That can’t really be said for much of the supporting cast; Tony Danza plays against character as Jon’s dad and steals a lot of the scenes that he is in, but Jon’s mother and friends are very broad. Even Danza’s role isn’t that well defined or developed, but it is so unusual to see him not playing a generally nice guy that it isn’t as noticeable. Julianne Moore plays another student in Jon’s night school class and while she does her usual nice work, the story and pacing of the movie minimize what she is able to do.

While I think that this story idea is novel and raises some interesting issues, the execution didn’t 100% work for me. In particular, I thought the story-line involving Julianne Moore was too rushed and felt shoehorned into a very different movie. There are some very important character developments that come from her scenes, but because the time wasn’t taken to fully integrate her into the story they didn’t feel 100% earned. There was a lot of repetition in the early parts of the film, which help illustrate Jon and his mindset and routine, but I think some of that could have been cut to allow some of the other stories time to breathe. I don’t know that we needed to see all his trip to the gym or every time he looked at porn – though, to his credit, Gordon-Levitt is in amazing shape for this movie and if I were him I would want to show that off a bit as well. It isn’t vanity – these scenes do some character work – but a few less of them would have been beneficially to the story.

The story would have benefitted from a little more nuance and subtly; it’s a comedy, so it is going to be a little broad, but something about this movie just didn’t feel completely finished or developed. I can’t quite put my finger on what it was that most bothered me about this film – there were many things that I did like – but it never completely won me over. That may just be my personal preferences and his vision for this movie weren’t in complete alignment – that sometimes happens. But as much as I wanted to like Don Jon, I left the theater disappointed and a little bored by it. It was a noble first effort by Gordon-Levitt, but he isn’t quite there yet. Don Jon and Gordon-Levitt have potential, but I thought that the film was a work in progress.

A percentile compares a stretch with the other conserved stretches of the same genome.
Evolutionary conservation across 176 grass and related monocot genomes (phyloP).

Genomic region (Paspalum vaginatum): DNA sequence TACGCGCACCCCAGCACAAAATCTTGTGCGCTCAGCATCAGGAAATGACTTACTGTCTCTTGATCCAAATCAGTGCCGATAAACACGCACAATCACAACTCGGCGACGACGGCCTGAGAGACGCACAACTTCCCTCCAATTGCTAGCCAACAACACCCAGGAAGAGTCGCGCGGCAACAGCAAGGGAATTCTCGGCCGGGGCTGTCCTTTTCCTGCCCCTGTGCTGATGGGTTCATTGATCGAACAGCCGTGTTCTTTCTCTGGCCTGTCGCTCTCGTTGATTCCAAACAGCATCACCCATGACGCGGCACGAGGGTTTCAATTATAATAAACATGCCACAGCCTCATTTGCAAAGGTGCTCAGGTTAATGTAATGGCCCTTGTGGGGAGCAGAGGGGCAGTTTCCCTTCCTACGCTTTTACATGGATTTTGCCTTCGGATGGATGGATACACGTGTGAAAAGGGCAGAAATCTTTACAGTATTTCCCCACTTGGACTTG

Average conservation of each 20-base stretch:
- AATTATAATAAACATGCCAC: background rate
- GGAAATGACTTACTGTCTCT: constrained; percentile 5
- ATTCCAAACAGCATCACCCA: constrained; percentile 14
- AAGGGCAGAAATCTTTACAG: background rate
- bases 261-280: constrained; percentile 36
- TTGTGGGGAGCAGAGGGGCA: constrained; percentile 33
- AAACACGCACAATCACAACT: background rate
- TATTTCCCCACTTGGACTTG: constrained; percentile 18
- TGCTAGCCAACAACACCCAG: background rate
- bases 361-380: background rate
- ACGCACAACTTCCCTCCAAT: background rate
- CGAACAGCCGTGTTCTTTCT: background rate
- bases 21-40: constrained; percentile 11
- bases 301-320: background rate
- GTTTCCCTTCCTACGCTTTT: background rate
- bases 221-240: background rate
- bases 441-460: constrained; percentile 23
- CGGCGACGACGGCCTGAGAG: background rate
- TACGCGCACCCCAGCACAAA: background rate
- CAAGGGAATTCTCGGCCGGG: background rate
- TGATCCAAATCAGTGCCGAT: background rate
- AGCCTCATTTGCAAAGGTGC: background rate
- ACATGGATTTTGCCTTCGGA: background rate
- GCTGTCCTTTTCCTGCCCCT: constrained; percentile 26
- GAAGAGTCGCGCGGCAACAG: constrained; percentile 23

Some other thoughts:

  • There are some fun cameos in the fake rom-coms that Barbara likes to watch.
  • The idea that Barbara’s romantic expectations are shaped by her love of chick flicks is an idea that is certainly raised, but not fully explored. Don Jon is far more focused on Jon’s porn addiction, which I was a little disappointed in. I think this is an interesting phenomenon; one of my favorite parts of Chuck Klosterman’s Sex, Drugs and Cocoa Puffs was the chapter that looked at these issues.
  • Of course, my interest in the above could be influenced by my hope that it would validate my belief that chick flicks are generally horrible drivel.
  • There is an amusing running gag in Don Jon involving Jon’s sister (played by Brie Larson) that I won’t ruin.
  • Any film that incorporates Marky Mark and the Funky Bunch’s “Good Vibrations” into it has promise.
  • If you drink every time that Jon and Barbara call each other “baby,” you will be drunk in no time.
  • I am not joking about the porn clips – there are a lot of them.

I may simply be missing the boat on Don Jon; perhaps this really is a fantastic film that simply isn’t my cup of tea. I’m usually not so out of sync with popular and critical opinions.  I didn’t dislike Don Jon enough to discourage people from seeing it. The leads are fun to watch and it has an interesting premise, but it just doesn’t stick the landing. A respectable effort that makes me interested in whatever Gordon-Levitt does next, but a film that doesn’t quite live up to its potential.